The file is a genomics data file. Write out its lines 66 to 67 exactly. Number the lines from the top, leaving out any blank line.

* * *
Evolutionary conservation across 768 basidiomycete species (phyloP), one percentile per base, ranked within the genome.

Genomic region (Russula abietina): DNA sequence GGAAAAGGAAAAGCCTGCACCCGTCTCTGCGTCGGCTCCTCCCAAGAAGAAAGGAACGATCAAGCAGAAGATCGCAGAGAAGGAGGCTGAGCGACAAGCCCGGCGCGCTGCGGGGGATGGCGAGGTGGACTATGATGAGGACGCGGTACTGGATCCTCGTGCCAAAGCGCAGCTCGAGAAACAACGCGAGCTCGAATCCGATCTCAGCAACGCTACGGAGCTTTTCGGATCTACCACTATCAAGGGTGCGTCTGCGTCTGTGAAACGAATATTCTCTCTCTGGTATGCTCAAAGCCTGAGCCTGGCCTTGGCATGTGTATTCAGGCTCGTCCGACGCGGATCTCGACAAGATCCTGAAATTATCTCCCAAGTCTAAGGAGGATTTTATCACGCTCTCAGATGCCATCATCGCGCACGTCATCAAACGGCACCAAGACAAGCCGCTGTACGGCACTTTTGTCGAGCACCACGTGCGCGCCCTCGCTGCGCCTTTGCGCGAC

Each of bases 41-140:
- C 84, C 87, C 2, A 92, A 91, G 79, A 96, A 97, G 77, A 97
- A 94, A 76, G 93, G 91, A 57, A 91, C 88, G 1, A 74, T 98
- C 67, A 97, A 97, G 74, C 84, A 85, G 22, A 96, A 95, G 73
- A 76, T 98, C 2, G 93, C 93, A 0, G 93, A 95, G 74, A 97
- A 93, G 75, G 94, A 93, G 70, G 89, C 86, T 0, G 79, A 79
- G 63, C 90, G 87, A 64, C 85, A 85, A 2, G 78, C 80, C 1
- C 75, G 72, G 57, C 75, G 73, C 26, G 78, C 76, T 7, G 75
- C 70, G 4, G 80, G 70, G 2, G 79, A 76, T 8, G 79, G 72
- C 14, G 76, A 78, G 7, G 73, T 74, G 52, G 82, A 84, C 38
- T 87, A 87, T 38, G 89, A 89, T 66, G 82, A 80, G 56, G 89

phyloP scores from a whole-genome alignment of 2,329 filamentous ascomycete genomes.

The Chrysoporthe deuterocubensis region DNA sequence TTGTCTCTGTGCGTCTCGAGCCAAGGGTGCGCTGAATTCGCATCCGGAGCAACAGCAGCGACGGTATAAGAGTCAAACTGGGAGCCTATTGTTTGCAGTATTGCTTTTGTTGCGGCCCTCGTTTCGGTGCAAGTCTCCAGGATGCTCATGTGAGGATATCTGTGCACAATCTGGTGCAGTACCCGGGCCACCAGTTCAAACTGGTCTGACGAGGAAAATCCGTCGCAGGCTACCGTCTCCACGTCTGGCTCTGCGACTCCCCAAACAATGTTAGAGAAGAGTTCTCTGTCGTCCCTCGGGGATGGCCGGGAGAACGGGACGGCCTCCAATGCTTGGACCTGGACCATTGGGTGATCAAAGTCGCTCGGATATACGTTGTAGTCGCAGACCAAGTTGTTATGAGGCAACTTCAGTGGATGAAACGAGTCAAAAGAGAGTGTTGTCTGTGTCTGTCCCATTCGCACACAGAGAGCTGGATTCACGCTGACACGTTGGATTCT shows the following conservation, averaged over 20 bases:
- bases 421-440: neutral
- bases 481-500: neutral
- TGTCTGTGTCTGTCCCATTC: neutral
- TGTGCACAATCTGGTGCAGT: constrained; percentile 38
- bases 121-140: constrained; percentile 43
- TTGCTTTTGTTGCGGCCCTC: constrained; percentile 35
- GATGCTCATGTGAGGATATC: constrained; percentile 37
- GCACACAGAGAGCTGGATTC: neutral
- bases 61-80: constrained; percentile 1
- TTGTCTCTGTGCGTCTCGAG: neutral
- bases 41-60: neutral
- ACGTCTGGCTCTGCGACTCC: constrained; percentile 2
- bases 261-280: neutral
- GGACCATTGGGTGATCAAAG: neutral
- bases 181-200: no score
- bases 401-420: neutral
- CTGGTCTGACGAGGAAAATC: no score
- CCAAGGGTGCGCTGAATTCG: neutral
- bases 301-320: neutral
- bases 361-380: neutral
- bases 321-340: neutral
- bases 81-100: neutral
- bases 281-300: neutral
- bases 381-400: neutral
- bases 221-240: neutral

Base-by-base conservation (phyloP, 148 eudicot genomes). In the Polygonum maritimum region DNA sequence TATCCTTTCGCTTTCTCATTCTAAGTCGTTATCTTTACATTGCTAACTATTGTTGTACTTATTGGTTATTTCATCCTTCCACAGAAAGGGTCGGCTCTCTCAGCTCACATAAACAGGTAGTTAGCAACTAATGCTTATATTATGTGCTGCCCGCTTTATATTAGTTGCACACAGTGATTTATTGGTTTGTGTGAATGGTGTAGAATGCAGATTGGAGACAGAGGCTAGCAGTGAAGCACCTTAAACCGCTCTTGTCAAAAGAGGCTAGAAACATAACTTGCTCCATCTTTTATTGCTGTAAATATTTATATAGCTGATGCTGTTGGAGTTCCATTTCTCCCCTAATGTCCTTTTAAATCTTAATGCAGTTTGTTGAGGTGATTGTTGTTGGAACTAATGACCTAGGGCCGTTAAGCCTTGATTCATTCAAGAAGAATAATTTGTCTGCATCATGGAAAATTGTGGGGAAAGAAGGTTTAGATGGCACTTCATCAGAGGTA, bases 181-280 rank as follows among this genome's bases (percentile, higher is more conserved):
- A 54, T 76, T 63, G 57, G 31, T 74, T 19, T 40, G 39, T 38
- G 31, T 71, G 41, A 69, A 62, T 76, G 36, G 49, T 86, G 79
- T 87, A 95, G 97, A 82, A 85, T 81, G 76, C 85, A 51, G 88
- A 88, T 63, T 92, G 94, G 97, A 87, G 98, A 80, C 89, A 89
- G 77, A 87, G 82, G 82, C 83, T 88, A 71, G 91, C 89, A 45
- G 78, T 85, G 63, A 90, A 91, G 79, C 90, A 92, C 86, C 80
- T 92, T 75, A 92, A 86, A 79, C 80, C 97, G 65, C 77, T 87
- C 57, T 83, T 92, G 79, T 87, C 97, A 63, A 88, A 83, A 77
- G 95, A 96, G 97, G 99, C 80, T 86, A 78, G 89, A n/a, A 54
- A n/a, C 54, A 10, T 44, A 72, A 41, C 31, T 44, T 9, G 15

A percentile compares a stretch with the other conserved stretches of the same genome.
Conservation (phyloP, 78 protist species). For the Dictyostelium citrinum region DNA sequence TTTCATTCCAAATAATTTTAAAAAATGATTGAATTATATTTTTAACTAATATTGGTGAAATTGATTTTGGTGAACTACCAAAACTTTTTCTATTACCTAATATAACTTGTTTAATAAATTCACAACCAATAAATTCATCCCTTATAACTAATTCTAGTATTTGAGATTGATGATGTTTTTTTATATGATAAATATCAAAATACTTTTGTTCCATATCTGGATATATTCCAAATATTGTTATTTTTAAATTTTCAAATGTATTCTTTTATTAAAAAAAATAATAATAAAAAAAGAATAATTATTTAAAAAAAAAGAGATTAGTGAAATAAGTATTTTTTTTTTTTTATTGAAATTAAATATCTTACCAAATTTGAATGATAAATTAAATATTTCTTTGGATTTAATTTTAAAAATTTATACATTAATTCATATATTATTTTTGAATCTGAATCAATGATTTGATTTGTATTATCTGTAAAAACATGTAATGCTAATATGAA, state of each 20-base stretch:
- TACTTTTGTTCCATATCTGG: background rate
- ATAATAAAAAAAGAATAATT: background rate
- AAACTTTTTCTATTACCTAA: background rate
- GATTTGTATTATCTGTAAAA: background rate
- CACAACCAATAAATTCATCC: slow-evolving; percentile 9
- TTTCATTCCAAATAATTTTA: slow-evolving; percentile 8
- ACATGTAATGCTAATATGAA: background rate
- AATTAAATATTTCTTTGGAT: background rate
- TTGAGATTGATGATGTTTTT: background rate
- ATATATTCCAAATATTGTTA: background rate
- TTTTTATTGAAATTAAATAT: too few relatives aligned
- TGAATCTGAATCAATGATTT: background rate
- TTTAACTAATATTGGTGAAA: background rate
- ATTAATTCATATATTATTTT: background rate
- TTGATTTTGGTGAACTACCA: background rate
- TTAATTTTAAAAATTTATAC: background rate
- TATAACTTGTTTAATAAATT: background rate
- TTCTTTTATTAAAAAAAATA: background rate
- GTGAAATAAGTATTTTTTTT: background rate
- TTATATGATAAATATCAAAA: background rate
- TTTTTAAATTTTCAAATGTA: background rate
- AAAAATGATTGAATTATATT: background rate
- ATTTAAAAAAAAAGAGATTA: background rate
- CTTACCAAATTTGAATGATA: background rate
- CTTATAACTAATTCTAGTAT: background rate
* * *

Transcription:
- TTTAACTAATATTGGTGAAA: background rate
- ATTAATTCATATATTATTTT: background rate